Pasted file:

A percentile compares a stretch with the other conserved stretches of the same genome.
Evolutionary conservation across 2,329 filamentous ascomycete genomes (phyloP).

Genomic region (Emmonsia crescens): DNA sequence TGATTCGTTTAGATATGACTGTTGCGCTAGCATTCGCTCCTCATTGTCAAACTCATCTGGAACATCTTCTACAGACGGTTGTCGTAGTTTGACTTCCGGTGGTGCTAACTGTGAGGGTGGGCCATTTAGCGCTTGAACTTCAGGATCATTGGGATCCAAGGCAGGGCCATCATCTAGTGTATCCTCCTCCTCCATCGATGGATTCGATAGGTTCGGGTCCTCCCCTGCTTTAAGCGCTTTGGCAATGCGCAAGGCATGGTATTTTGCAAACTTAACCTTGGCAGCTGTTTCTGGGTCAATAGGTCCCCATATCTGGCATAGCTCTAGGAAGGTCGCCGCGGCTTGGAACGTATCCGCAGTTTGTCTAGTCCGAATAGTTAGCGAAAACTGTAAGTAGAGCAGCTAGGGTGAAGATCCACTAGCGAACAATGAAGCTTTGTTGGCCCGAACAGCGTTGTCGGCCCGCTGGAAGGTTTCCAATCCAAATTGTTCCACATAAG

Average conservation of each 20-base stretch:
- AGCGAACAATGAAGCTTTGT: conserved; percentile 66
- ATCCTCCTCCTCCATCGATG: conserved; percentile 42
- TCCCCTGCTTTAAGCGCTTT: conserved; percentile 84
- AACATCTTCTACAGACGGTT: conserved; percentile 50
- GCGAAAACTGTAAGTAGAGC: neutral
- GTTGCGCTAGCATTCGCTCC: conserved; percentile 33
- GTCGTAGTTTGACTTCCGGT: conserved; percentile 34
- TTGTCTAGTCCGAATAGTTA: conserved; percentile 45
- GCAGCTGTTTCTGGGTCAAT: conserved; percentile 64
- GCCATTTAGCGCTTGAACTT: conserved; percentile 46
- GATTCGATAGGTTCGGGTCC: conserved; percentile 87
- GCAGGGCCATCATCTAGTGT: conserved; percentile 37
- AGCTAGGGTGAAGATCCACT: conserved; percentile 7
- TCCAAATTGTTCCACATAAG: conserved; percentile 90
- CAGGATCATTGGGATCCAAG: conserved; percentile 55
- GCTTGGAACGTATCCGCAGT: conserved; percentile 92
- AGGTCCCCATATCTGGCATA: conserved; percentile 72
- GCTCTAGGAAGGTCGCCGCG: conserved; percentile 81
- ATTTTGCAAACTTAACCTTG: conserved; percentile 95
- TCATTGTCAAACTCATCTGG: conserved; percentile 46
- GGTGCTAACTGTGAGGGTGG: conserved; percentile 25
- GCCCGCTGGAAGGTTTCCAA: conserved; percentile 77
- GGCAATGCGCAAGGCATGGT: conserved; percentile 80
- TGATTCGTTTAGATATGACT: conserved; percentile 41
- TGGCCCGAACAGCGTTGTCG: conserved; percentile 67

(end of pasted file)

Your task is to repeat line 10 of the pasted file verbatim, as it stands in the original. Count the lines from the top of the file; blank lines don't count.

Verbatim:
- GTTGCGCTAGCATTCGCTCC: conserved; percentile 33